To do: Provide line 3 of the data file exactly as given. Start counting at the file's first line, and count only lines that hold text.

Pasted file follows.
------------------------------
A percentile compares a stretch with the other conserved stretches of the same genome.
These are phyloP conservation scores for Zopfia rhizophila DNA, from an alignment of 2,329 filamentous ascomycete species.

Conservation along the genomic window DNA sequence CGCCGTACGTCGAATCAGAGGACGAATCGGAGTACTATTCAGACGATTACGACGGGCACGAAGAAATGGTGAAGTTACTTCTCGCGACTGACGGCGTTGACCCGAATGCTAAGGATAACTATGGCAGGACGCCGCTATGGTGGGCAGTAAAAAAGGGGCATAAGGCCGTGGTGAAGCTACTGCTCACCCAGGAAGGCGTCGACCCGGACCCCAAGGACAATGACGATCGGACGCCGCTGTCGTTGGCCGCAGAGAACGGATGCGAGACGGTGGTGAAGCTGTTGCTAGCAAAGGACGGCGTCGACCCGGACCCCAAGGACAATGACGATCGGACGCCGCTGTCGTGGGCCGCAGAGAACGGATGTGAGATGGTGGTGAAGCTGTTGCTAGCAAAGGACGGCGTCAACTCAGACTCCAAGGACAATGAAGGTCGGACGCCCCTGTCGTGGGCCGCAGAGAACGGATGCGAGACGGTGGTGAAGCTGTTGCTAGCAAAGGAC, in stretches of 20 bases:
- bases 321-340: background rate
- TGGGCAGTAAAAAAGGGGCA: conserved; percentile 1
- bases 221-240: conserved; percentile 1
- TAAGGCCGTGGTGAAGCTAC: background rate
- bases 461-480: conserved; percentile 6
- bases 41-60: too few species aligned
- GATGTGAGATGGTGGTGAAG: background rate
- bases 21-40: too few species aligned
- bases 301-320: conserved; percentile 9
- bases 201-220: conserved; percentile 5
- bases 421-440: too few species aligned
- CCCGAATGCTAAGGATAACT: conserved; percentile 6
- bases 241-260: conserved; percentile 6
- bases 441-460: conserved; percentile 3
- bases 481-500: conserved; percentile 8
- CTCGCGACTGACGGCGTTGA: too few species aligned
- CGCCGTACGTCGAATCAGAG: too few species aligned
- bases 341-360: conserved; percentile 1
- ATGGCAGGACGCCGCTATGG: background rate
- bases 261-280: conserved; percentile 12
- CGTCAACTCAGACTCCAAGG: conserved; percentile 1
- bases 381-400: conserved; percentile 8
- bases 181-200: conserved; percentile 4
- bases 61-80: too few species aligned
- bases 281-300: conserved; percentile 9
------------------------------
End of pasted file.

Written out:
Conservation along the genomic window DNA sequence CGCCGTACGTCGAATCAGAGGACGAATCGGAGTACTATTCAGACGATTACGACGGGCACGAAGAAATGGTGAAGTTACTTCTCGCGACTGACGGCGTTGACCCGAATGCTAAGGATAACTATGGCAGGACGCCGCTATGGTGGGCAGTAAAAAAGGGGCATAAGGCCGTGGTGAAGCTACTGCTCACCCAGGAAGGCGTCGACCCGGACCCCAAGGACAATGACGATCGGACGCCGCTGTCGTTGGCCGCAGAGAACGGATGCGAGACGGTGGTGAAGCTGTTGCTAGCAAAGGACGGCGTCGACCCGGACCCCAAGGACAATGACGATCGGACGCCGCTGTCGTGGGCCGCAGAGAACGGATGTGAGATGGTGGTGAAGCTGTTGCTAGCAAAGGACGGCGTCAACTCAGACTCCAAGGACAATGAAGGTCGGACGCCCCTGTCGTGGGCCGCAGAGAACGGATGCGAGACGGTGGTGAAGCTGTTGCTAGCAAAGGAC, in stretches of 20 bases: